She said that she has survivor’s guilt and that the attack was traumatic for her entire family.

“This happened in our house,” she said. “It made our home a crime scene.”

Democrats said her experience, knowledge and fundraising skills would continue to prove helpful, even when she is no longer in a leadership position.

“It’s going to take all of us working together to compensate for losing her from our leadership,” said Rep. Adam B. Schiff (D-Burbank). “And I’m sure she’s going to continue to be very active in helping our party and helping our caucus. It’s not like she’s vanishing from the Congress.”

But Pelosi downplayed any advisory role she might play, saying she rarely asked for advice as leader and won’t be disappointed if her successors don’t either.

Drawing a comparison to the upcoming Thanksgiving holiday, she said: “I have no intention of being the mother-in-law in the kitchen, saying: ‘My son doesn’t like the stuffing that way. This is the way we make it.’ [The new House Democratic leaders] will have their vision. They will have their plan, and I think that the authenticity of all of that will be respected.”

She said she would not serve on a committee and was reluctant to return to the time-consuming process of fundraising.

Several people walking up an outdoor stairway, with the U.S. Capitol dome in the background
Visitors make their way to the U.S. Capitol in October. (Kent Nishimura / Los Angeles Times)

Rep. Emanuel Cleaver II (D-Mo.) said that Democrats should move quickly to fill her post.

“Whoever replaces her — and we have some great people who could step up to the plate — they’re going to have to start working out immediately so they’ll have the muscle and the energy to do what she’s done almost effortlessly,” Cleaver said.

“I’m not happy about it,” he said of Pelosi stepping down. “But like me, I think everyone — the speaker included — recognizes at some point we have a limited lifetime. And I think you give all you can and then you try to live out the rest of your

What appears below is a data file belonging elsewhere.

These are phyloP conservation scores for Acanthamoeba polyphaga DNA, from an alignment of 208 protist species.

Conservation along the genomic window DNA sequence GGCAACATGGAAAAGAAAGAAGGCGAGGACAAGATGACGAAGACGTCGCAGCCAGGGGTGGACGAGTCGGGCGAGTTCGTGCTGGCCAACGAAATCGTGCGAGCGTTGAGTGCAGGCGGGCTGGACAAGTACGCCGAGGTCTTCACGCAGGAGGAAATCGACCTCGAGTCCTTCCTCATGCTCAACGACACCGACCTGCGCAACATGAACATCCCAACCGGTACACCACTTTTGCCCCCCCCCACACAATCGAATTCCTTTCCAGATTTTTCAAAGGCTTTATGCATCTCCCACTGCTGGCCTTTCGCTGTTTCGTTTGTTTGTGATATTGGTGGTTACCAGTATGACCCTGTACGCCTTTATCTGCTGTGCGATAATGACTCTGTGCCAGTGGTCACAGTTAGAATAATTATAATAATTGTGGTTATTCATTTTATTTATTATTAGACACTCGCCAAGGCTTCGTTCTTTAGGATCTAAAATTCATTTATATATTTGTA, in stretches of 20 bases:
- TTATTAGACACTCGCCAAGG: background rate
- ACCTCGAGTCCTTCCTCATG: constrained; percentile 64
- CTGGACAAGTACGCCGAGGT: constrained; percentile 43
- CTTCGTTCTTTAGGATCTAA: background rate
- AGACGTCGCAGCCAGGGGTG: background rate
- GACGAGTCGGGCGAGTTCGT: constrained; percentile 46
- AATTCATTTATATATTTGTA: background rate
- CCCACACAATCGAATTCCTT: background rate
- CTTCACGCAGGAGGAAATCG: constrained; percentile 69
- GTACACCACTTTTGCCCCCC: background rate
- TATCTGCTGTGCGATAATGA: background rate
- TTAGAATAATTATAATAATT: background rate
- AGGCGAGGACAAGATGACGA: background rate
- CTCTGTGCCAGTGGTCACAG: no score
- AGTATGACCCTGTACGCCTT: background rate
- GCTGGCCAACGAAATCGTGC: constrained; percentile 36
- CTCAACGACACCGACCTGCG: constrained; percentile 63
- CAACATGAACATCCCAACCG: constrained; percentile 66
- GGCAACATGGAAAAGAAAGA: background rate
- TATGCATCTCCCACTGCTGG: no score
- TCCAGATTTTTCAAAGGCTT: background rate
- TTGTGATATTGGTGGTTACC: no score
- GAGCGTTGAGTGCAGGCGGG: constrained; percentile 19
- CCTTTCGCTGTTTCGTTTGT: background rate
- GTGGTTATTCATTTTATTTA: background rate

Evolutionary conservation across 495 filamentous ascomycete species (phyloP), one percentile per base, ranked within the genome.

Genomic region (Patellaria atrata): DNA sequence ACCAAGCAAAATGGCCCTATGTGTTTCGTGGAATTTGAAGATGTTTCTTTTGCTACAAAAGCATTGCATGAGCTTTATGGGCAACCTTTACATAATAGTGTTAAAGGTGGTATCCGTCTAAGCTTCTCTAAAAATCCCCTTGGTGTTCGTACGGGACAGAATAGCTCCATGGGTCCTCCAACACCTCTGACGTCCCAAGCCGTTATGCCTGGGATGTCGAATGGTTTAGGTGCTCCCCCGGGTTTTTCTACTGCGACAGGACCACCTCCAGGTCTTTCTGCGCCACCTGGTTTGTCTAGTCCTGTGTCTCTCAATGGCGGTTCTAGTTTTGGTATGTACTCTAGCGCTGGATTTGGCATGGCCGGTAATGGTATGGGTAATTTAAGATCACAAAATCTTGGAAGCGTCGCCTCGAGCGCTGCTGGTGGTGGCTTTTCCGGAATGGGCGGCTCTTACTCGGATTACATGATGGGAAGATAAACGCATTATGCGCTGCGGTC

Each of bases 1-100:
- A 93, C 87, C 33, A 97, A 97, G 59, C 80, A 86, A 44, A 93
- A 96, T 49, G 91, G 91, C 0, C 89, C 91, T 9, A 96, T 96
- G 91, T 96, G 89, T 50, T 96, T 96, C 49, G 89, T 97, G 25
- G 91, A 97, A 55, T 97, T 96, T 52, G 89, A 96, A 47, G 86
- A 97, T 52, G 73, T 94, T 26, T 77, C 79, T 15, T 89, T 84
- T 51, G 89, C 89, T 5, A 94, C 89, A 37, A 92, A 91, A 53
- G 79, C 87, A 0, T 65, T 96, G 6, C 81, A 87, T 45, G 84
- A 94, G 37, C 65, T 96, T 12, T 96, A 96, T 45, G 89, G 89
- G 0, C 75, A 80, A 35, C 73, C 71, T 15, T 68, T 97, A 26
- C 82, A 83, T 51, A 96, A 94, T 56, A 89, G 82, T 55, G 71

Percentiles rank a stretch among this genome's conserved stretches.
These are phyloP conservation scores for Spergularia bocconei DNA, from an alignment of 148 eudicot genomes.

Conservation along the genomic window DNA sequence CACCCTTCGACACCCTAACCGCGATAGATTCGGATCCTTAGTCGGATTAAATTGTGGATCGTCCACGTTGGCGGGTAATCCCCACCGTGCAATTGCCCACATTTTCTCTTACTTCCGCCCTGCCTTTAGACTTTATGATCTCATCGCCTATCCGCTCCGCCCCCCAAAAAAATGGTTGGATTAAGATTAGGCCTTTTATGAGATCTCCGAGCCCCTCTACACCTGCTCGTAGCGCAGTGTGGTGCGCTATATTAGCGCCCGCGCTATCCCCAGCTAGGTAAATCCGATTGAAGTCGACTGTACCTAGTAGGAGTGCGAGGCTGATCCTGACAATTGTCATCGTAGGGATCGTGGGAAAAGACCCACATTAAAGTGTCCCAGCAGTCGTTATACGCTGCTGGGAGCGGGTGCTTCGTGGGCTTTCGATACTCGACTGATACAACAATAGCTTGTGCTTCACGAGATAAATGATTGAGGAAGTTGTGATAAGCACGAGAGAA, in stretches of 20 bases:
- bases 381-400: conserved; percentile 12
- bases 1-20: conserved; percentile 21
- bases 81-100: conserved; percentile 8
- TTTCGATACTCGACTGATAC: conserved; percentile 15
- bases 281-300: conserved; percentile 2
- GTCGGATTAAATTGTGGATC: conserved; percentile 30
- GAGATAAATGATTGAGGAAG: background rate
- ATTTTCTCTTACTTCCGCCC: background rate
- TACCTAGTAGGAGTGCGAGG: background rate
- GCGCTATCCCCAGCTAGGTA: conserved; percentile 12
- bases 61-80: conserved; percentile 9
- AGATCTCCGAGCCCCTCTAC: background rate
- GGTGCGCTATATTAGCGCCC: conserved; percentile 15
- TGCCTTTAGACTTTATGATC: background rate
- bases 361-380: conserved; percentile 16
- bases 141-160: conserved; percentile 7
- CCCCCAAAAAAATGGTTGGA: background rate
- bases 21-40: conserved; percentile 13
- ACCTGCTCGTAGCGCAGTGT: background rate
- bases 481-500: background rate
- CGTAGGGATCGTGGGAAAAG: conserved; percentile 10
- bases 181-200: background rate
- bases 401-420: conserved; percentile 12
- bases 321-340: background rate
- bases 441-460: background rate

life as conflict-free as you can, and nobody can blame her for leaving.”

The race to replace Pelosi had occurred quietly behind the scenes for months, but appeared to largely settle itself shortly after her announcement. House Democrats will hold internal leadership elections on Nov. 30.

Rep. Hakeem Jeffries (D-N.Y.) is favored to become the next Democratic leader.

Pelosi’s top lieutenants, House Majority Leader Steny H. Hoyer, 83, of Maryland and Majority Whip James E. Clyburn, 82, of South Carolina, had previously expressed interest in succeeding her, but both said Thursday that they would stand aside for new leadership.

A closeup of two men in ties and jackets, focused on the one farther away as he looks at the other
Democratic Caucus Chair Hakeem Jeffries of New York, right, and Vice Chair Pete Aguilar of California at a Capitol Hill news conference Tuesday. (Kent Nishimura / Los Angeles Times)

“I will be supporting Jeffries for leader,” Clyburn said.

Pelosi said she didn’t plan to endorse a successor, saying it would be important to their legitimacy that they win the post on their own.

“I don’t think it’s up to me to make that anointment, although I probably know better than anybody what that job requires,” she said.

Schiff reportedly had interest in becoming the top Democrat but decided to

focus instead on a potential Senate campaign. California Democratic Sen. Dianne

Feinstein hasn’t said whether she’ll seek reelection in 2024. Schiff declined to comment on the report.